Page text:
Kamo`oalewa could be an ejected fragment of the Moon

The Near-Earth Asteroid (NEA) Kamo`oalewa has uncommon orbital and physical properties that challenge our understanding of the origin of these objects. In our study we found how its orbital dynamics are compatible with a lunar origin.
Kamo`oalewa could be an ejected fragment of the Moon

Why should we care if Kamo`oalewa is a lunar ejecta?

Asteroids are a window into the past of the Solar System. They are the leftover bricks from the formation of the rocky planets and carry clues about the big events in the history of our planetary system.  Asteroids may have also been important for the appearance of life on Earth, by bringing water and organic substances to our planet.

The current models for estimating the number and distribution of NEAs consider only sources from the main asteroid belt (between Mars and Jupiter) and the Kuiper belt (beyond Neptune). However, we found that these models do not account for objects with orbits similar to Kamo`oalewa's. This brings up the need to consider other origin scenarios, in particular, that it may have originated as a lunar fragment from a meteoroid impact on the moon.

This different origin would make this object also of interest for cosmo-chemical studies, since it would be a sample of ancient lunar material. Kamo`oalewa’s proximity to Earth and its exceptional orbital stability make it a good candidate for a future space mission.

Kamo`oalewa could be the first of a larger population of lunar fragments in the Earth’s orbital space, awaiting discovery with upcoming space survey projects like the Near-Earth Object Surveyor and the Vera Rubin Observatory.

What makes Kamo`alewa special?

Kamo`oalewa is currently classified as an Earth's quasi-satellite (QS). Although a few other quasi-satellites of Earth are known, Kamo`oalewa is the most stable among them. Orbital computations indicate that it will remain in this kind of orbit for centuries. These simulations also show that when departing this orbit, it will move to a related type of co-orbital motion, known as a horseshoe (HS) orbit, only to later return to the quasi-satellite state in a few centuries (see video below). Kamo`oalewa’s HS-QS transitions persist for millions of years, both in the past and in the future. Asteroids co-orbiting with Earth for such long timescales are uncommon.

(a) The two classes of co-orbitals considered in this work: horseshoe companions oscillate about the L3 Lagrange point, diametrically opposite the planet’s location, and encompass both L4 and L5 Lagrange points; and quasi-satellites orbit outside the planet’s Hill sphere and enclose both the collinear L1 and L2 Lagrange points. (b) The trace of asteroid (469219) Kamo‘oalewa’s path in Cartesian coordinates in the co-rotating frame; Earth’s position is shown in blue. (c) Kamo‘oalewa’s semi-major axis a and relative mean longitude ∆λ = λ − λEarth as a function of time, with Horseshoe motion appearing in violet, while quasi-satellite motion is shown in green. The orbital propagation data for 1600–2500 CE are from JPL’s Horizons ephemeris service (retrieved on 8 June 2023).

Kamo`oalewa's orbital shape and tilt are also atypical of other known NEAs. Its reflectance spectrum has been found to be unlike other known NEAs, but more closely resembles lunar silicate rocks. This is a key evidence for the lunar origin of this object.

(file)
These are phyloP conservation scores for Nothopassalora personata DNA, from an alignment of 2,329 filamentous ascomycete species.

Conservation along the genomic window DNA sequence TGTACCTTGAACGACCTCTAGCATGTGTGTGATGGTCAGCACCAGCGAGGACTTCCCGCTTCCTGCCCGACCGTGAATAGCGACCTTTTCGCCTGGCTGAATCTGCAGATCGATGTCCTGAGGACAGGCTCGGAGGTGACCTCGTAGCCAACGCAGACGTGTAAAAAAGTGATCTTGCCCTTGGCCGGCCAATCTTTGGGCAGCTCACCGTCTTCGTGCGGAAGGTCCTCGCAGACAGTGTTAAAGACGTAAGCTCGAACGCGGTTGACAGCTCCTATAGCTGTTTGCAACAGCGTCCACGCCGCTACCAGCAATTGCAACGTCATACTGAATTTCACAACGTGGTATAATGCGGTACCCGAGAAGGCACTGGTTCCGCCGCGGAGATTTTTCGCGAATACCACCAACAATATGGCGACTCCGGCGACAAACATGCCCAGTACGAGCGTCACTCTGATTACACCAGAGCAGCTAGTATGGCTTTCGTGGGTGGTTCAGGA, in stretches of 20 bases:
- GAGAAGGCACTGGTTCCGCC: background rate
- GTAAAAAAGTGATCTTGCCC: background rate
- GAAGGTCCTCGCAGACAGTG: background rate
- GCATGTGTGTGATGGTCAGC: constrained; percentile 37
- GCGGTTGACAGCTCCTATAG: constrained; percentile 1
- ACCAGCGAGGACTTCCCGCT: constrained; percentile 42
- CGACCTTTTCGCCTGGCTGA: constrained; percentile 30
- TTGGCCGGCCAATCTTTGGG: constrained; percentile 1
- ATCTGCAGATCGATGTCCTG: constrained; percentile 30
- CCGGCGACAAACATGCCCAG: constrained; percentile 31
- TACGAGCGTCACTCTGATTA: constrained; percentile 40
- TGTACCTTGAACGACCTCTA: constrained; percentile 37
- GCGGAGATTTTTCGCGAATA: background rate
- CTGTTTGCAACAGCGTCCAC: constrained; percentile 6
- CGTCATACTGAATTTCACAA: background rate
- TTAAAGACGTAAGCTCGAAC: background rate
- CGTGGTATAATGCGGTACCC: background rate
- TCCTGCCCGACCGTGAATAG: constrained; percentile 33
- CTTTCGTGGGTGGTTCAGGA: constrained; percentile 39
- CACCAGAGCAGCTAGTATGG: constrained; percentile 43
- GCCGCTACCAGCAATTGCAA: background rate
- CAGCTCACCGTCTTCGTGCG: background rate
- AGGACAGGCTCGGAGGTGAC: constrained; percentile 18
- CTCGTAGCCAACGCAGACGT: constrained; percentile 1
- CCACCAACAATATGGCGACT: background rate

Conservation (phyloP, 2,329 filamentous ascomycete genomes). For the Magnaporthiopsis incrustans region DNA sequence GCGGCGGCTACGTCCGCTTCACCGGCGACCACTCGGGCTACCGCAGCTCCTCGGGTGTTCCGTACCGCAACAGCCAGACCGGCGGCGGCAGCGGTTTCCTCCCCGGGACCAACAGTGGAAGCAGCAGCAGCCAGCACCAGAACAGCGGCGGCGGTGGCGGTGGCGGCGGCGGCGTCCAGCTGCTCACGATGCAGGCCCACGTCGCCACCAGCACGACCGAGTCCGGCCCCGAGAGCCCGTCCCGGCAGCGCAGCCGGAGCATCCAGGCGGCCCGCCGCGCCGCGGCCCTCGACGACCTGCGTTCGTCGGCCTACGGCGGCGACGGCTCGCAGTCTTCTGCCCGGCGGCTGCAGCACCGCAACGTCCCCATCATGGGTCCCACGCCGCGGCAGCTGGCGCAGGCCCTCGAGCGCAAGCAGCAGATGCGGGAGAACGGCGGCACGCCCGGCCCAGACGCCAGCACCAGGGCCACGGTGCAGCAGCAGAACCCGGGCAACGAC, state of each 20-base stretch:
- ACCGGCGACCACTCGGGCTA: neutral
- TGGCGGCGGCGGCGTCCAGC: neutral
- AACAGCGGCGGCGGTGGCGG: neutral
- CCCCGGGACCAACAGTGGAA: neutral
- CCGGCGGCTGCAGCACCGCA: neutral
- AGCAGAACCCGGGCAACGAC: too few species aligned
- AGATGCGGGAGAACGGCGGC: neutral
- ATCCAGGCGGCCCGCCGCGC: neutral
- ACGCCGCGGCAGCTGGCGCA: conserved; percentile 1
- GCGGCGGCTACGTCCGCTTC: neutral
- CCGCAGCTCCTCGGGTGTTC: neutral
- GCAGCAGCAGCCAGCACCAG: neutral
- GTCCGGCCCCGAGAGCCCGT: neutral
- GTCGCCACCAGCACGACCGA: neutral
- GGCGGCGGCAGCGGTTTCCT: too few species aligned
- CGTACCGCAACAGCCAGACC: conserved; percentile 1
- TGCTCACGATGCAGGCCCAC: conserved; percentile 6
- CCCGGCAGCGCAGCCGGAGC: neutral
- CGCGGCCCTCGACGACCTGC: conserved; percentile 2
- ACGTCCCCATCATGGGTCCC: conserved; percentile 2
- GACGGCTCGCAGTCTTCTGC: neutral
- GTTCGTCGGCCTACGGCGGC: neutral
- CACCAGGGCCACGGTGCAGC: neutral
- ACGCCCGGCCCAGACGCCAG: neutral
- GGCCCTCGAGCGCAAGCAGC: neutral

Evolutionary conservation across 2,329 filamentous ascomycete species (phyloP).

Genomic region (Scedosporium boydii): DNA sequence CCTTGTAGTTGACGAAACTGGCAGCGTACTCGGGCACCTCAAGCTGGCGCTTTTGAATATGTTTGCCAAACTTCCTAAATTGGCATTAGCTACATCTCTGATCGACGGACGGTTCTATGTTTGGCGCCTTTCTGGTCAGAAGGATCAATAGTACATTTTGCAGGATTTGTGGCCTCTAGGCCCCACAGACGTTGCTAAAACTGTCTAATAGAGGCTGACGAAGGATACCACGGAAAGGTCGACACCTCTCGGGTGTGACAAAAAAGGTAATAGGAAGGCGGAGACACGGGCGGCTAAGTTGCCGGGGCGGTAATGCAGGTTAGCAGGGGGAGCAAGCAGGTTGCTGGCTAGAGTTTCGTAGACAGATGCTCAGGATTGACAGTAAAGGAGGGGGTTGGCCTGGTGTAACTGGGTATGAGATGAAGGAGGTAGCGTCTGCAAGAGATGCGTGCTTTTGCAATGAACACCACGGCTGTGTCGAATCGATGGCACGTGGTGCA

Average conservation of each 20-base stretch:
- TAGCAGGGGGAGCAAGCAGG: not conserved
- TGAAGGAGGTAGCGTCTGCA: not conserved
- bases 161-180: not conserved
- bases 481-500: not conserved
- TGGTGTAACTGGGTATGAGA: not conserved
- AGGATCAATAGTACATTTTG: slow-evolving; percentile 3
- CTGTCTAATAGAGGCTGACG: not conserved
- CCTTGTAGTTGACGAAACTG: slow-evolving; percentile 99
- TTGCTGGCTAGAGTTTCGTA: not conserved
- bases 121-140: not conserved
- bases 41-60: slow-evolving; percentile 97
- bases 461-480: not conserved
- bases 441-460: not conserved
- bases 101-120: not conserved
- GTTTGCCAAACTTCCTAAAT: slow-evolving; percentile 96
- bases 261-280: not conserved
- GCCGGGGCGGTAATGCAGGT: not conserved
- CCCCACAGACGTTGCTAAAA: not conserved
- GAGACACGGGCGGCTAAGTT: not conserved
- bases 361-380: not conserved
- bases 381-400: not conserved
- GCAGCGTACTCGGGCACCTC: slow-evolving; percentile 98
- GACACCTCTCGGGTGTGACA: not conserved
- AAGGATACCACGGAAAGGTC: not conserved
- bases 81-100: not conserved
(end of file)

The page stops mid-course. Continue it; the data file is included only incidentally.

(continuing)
Our simulations and results

Previous studies have not reported the possibility of lunar ejecta reaching Kamo`oalewa-like co-orbital states with Earth. In order to test the lunar ejecta hypothesis for this object, we simulated the motion of particles launched from the surface of the Moon. We considered four representative launch sites (see figure below) on the Lunar surface, from which particles were launched with a variety of speeds and directions. We included the gravitational forces from the Sun, the Moon, and all the planets. The motion of the particles is tracked for 5,000 years to determine if a co-orbital state similar to Kamo`oalewa's is reached.

Launch conditions for test particles in terms of the
parameters θ1 , θ1 , and vL . The unit vector r̂ defines the direction pointing towards Earth 
and t̂ the tangential direction.

Our results show that most of the ejected particles achieve either Aten- or Apollo-like orbits, similar to typical near-Earth asteroids. In the diagram of orbital eccentricity versus semi-major axis, it can be observed how the outcomes face a dynamical barrier for entry into the region with a=1 au, that is, the co-orbital region. This barrier is however slightly porous (likely because of the small forces from the distant planets), and in our simulations a small fraction of particles, denoted as Kamo`oalewa-like (KL) particles, reached this region and showed persistent HS-QS transitions.

(a) Orbital evolution for 5,000 years of 14,800 lunar ejecta particles, projected on the (a, e) plane. (b) The evolution of Kamo‘oalewa and four different Kamo‘oalewa-like (KL’s) cases are highlighted on a zoomed-in portion of the diagram. 

We found that 6.6% of launched particles reached some co-orbital state during this time lapse, while 0.8% exhibited at least one HS-QS transitions, and some of these persisted for tens of thousands of years.  The launch conditions most favored for such an outcome are those with launch velocities slightly above the lunar escape velocity (~2.4 km/s) and launch locations from the Moon’s trailing side.

These minority outcome events have not been previously reported. The existence of these outcomes lends credence to the hypothesis that Kamo‘oalewa could indeed be lunar ejecta and show that rare orbital pathways from the lunar surface to Earth’s co-orbital space of HS-QS outcomes do exist.

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